Curran: On Newton, Moon, Brady and more . . .


Curran: On Newton, Moon, Brady and more . . .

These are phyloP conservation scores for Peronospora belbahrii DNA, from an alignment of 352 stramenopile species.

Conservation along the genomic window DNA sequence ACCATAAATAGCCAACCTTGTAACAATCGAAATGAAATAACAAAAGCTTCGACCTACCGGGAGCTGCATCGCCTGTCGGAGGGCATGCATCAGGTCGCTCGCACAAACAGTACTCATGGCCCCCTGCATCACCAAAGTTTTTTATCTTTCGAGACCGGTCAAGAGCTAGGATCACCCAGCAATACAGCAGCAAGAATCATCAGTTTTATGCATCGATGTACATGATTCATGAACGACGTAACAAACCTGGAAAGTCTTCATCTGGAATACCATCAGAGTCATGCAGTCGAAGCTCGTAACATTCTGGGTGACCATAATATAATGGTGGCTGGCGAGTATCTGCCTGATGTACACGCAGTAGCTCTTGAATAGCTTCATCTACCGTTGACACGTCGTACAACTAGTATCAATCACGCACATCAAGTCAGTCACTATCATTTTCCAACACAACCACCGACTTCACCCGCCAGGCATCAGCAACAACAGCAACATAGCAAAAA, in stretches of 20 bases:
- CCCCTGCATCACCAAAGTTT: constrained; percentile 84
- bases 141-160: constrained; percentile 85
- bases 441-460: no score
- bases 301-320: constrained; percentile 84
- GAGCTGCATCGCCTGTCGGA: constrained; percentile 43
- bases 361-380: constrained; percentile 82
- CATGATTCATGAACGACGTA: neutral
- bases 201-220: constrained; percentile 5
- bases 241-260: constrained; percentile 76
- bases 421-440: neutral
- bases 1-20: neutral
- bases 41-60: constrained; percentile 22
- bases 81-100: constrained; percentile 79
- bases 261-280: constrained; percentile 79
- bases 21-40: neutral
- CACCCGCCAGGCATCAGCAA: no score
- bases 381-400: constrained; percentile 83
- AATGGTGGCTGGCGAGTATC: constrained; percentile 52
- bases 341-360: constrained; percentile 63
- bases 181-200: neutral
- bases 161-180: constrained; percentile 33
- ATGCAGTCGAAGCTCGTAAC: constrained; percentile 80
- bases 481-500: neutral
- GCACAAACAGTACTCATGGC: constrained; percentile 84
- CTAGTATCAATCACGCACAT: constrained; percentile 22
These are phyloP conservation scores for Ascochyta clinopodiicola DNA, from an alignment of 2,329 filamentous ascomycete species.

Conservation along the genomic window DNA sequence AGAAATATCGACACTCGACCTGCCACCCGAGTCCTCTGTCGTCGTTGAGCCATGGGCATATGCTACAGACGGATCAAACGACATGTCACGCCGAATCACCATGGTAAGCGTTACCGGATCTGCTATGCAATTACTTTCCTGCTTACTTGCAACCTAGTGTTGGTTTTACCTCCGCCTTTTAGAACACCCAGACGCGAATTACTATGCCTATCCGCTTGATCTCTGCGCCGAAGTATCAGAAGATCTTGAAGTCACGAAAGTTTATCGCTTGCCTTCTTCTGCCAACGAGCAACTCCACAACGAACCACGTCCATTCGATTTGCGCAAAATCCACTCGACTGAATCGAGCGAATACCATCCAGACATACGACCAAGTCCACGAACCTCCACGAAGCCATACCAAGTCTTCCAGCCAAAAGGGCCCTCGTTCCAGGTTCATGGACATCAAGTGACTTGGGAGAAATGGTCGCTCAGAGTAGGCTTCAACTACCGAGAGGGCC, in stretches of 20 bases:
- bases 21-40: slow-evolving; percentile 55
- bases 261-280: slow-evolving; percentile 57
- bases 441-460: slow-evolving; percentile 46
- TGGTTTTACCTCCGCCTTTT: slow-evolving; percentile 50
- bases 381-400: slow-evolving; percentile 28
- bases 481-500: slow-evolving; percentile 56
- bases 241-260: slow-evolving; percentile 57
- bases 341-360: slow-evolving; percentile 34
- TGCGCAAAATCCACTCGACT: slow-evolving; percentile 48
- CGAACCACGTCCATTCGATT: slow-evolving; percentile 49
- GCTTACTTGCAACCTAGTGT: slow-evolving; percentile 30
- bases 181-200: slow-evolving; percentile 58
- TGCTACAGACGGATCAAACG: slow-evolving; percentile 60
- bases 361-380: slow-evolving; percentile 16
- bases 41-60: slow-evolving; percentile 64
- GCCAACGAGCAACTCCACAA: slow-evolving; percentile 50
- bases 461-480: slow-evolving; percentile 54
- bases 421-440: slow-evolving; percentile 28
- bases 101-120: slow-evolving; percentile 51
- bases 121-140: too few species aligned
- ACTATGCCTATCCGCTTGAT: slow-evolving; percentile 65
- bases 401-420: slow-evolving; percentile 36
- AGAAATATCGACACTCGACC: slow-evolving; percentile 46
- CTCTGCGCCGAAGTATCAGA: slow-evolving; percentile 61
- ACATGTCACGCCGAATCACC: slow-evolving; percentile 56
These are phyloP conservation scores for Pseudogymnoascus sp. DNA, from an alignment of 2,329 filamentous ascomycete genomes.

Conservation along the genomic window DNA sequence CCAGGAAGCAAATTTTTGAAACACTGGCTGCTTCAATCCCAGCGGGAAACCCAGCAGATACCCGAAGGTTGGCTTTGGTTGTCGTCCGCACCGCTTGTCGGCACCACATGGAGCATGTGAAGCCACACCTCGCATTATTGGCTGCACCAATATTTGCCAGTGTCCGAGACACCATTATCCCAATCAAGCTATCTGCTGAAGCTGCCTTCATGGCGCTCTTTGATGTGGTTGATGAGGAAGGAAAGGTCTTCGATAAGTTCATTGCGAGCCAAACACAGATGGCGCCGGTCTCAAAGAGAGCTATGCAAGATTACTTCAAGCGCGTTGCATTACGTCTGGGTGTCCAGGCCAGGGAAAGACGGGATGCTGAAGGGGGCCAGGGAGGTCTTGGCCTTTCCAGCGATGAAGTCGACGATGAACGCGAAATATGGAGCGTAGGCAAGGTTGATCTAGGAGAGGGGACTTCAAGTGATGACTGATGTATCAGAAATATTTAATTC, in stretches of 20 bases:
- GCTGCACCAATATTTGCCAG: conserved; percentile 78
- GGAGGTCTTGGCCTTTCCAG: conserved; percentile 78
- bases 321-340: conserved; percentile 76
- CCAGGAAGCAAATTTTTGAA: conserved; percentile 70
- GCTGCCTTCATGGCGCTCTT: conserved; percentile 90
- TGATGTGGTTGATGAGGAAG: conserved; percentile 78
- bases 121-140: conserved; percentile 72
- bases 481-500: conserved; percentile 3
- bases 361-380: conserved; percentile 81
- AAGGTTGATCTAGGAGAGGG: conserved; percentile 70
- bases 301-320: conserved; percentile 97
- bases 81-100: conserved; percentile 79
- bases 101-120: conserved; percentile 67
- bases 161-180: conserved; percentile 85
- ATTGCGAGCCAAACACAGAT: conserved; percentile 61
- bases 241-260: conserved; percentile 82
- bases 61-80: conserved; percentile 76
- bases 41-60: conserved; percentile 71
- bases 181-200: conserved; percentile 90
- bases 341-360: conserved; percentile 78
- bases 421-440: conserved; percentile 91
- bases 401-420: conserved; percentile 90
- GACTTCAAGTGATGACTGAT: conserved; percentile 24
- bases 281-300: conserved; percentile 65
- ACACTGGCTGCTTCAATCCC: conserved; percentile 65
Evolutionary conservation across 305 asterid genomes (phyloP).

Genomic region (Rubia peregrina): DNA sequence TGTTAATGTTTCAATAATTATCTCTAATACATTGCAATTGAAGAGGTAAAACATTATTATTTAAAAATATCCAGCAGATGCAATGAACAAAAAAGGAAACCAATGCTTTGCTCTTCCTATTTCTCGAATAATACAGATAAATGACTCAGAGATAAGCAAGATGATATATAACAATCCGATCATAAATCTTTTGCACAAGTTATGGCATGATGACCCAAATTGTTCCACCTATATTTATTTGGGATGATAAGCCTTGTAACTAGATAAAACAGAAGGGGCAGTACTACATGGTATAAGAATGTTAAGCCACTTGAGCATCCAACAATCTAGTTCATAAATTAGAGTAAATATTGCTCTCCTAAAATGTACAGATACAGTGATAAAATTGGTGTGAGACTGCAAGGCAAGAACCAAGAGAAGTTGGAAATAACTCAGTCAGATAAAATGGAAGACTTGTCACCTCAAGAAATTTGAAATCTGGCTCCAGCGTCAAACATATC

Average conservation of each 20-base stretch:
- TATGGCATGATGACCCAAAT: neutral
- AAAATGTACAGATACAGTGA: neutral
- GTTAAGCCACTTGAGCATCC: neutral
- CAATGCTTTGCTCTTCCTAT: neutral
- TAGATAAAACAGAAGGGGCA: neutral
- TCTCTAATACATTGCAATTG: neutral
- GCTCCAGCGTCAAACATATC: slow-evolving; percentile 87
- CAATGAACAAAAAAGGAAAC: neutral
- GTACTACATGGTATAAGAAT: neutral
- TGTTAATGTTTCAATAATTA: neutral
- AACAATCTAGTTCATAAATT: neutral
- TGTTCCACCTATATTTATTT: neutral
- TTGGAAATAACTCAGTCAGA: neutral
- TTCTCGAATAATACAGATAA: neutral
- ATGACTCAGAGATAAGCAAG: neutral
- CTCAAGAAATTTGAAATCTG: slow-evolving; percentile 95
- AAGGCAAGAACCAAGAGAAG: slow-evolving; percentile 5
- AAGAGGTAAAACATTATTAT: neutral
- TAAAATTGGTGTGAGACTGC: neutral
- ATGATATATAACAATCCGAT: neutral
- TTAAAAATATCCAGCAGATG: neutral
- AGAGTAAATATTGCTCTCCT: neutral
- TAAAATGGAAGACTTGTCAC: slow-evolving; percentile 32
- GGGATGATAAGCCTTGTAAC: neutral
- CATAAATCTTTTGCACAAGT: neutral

By Tom E. Curran